The History of the 1911 Pistol
The Model 1911 .45 Automatic Pistol is the world’s most respected handgun, and has
been designated by many authorities as the finest service pistol design of all time. The
Browning 1911 was yet another revolutionary gun by one of the greatest gun designers of
all time, John Moses Browning, the founder of today’s Browning Arms Company.
This great legacy is now reflected in the new Browning 1911-22 pistol. Introduced 100
years after the original 1911 pistol, the Browning 1911-22 is proudly made in the USA, at
a state-of-the-art factory located only a few miles south of Ogden, Utah – the same town
where John M. Browning lived and where the genius of all of his greatest firearms
Let’s spend a few minutes exploring the rich history of the original Model 1911 .45
Automatic, and discovering how the world’s greatest handgun came to be.
Any complete history of the Model 1911 must start a decade or more before that
legendary year, and half a world away in the Philippines. It was here in the tropical
heat of those islands that US Soldiers and Marines found themselves locked in
combat with fanatic local insurgents and the immediate need for an effective, large
caliber defensive pistol became sorely evident.
In the wake of the sinking of the battleship USS Maine in Havana harbor in February
of 1898, the United States went to war with Spain. Along with an invasion of Cuba,
US Navy forces engaged, routed and destroyed the Spanish fleet at Manila Bay in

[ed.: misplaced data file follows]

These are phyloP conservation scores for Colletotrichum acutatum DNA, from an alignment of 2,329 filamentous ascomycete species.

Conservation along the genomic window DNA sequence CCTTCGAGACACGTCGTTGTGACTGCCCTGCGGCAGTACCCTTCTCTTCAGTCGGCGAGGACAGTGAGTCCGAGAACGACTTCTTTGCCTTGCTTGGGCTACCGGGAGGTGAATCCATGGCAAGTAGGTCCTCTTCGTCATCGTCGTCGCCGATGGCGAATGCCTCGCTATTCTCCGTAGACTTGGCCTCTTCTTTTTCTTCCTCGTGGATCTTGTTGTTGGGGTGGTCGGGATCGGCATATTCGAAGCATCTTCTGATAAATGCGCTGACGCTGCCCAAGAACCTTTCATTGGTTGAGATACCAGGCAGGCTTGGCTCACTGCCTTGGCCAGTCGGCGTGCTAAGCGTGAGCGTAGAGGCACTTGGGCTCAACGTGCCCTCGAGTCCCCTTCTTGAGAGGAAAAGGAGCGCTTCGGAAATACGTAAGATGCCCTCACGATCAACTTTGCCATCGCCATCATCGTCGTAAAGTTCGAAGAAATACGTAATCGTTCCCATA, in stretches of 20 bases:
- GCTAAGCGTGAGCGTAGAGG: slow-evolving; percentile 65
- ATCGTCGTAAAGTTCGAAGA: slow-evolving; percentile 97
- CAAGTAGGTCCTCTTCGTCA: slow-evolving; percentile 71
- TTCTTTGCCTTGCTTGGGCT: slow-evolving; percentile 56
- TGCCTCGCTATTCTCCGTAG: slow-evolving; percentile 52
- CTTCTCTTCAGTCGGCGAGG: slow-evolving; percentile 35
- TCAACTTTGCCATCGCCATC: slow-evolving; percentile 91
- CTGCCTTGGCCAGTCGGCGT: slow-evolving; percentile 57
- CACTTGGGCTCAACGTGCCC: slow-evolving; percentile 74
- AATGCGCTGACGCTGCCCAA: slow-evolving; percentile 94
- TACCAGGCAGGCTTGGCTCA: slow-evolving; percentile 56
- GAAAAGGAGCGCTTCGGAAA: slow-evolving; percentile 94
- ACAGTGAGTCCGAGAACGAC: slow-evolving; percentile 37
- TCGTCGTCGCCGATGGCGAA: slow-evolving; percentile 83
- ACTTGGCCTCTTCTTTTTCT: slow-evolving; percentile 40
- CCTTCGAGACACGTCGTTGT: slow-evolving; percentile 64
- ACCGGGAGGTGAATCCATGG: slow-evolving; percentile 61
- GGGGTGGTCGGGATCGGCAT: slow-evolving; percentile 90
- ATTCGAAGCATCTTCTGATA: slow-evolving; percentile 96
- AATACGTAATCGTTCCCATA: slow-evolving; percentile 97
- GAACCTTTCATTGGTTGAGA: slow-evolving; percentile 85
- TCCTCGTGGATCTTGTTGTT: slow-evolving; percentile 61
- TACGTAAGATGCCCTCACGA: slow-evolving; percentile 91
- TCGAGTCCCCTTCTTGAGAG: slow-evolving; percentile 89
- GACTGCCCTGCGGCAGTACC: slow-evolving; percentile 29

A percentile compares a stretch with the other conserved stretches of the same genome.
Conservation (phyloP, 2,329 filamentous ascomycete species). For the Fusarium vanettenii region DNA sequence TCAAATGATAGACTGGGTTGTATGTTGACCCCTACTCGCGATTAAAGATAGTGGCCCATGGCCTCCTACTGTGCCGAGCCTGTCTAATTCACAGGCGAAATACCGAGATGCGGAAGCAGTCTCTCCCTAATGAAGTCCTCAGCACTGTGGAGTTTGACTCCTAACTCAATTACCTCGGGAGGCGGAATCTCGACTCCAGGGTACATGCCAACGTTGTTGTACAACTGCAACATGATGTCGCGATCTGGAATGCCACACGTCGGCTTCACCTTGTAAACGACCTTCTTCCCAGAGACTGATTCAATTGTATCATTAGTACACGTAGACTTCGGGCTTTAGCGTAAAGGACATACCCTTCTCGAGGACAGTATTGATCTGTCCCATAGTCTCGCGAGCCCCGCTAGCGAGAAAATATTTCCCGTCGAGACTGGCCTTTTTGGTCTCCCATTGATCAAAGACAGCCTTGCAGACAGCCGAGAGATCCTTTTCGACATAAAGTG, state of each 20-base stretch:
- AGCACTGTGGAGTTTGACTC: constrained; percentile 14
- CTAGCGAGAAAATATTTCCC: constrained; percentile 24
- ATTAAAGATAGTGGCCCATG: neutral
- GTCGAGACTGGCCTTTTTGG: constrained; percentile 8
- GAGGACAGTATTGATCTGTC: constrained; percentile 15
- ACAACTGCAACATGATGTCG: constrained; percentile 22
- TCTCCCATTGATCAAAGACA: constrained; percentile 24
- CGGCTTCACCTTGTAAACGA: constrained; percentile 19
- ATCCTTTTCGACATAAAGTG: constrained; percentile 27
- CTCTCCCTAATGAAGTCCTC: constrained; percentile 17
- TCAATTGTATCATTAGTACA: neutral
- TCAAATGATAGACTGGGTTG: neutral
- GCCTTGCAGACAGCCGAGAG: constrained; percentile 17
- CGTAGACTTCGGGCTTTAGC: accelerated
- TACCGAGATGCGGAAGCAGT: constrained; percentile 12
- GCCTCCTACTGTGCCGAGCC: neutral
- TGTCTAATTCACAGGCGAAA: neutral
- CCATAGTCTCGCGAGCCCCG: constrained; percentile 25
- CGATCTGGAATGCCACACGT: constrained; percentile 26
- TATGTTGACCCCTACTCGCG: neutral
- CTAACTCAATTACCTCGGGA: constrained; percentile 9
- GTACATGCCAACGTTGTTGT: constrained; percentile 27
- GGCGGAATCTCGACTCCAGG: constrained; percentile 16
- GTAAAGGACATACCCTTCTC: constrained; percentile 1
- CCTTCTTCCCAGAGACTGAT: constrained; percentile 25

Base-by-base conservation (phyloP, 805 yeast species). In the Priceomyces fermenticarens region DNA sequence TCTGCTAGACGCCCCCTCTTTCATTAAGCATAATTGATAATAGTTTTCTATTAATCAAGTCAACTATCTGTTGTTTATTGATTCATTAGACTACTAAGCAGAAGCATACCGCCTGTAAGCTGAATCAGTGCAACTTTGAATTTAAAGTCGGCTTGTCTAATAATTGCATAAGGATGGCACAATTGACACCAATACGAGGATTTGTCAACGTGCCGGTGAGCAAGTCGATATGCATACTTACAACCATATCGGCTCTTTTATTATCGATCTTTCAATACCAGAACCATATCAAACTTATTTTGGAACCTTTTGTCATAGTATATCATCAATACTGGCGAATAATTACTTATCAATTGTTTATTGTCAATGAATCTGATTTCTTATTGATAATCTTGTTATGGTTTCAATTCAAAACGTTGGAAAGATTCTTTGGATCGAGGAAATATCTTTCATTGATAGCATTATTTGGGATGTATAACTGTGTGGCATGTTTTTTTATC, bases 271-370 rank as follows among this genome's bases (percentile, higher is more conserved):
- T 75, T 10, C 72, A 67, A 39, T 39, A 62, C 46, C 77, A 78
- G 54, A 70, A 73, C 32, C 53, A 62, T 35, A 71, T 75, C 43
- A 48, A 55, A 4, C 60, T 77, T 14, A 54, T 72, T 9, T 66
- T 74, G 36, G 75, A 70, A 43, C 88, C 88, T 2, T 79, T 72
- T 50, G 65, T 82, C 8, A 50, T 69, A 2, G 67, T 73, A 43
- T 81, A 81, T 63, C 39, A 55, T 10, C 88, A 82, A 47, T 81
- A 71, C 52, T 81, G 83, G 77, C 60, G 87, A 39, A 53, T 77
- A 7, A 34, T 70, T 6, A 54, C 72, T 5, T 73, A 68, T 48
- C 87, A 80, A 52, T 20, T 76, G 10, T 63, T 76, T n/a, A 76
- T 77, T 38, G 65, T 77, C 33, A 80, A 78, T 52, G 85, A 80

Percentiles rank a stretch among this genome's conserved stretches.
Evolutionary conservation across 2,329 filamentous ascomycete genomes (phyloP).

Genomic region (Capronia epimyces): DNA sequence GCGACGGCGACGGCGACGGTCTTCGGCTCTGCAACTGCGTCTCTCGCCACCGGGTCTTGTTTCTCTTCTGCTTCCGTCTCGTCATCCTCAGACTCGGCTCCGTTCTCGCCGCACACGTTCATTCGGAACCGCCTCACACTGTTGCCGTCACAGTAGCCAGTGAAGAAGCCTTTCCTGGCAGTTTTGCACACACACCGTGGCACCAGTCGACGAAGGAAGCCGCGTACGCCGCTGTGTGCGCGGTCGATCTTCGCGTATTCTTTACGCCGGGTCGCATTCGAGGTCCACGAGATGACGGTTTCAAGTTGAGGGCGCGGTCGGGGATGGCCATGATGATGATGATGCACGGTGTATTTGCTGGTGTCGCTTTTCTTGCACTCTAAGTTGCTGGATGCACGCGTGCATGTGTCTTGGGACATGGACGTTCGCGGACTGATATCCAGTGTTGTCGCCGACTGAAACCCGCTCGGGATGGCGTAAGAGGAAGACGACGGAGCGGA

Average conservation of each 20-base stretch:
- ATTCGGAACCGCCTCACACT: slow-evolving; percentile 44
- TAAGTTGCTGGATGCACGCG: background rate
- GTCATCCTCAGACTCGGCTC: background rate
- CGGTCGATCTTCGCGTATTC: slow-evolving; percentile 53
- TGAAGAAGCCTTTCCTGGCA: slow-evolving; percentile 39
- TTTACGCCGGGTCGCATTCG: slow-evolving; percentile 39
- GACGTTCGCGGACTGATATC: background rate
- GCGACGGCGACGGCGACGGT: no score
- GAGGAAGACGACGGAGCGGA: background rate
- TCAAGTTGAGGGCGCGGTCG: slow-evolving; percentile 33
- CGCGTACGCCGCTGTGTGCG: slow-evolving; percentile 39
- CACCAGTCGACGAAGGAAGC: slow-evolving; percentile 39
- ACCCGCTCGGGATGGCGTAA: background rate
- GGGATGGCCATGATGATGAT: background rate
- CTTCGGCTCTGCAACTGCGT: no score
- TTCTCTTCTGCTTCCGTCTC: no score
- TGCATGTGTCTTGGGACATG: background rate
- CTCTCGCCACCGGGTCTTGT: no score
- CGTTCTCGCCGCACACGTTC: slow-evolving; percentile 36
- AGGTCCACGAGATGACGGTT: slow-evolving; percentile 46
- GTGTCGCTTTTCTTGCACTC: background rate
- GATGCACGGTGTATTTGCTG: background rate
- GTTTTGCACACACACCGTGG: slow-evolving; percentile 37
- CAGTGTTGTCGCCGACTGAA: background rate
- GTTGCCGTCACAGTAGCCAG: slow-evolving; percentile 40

March 1898, in one of the most lop‐sided victories in naval history. US ground forces
then went ashore to overthrow the Spanish colonial government and occupy the
Continuing the armed resistance they had previously shown against the Spanish, the
Moro tribesmen of the southern islands (reportedly fueled by a dangerous
combination of religious zealotry, ardent tribalism and potent opiates) engaged the
American forces in a long bout of guerrilla warfare that ultimately lasted nearly 15
years. Much of the combat was at close quarters, where the Moros’ long‐bladed kris
knives were used to lethal effect.
At the time US troops were armed with either .30 caliber Krag or Springfield bolt‐
action rifles and .38 caliber double‐action revolvers. While the .30 caliber rifles
proved effective in stopping the attackers, the US troop’s handguns demonstrated an
unnerving lack of stopping power, resulting in numerous reports of Moro warriors
absorbing multiple pistol bullets while they continued to hack away at the
Americans. Obviously the US troops’ morale suffered badly in this situation.
The combat pistol situation became so acute that old stocks of Model 1873 Colt
revolvers in 45 caliber, many of which dated back to the Plains Indian Wars were
returned to active service, where they quickly demonstrated a much better track
record of stopping an attacker with one well‐placed shot.
The battlefield experience against the Moros resulted in the famous Thompson‐
LeGarde tests by the US Military in 1904. In these tests a variety of military
cartridges of the day were tested for their penetration, ‘stopping ability’ and energy
transfer, using both live and dead cattle at the target medium. While somewhat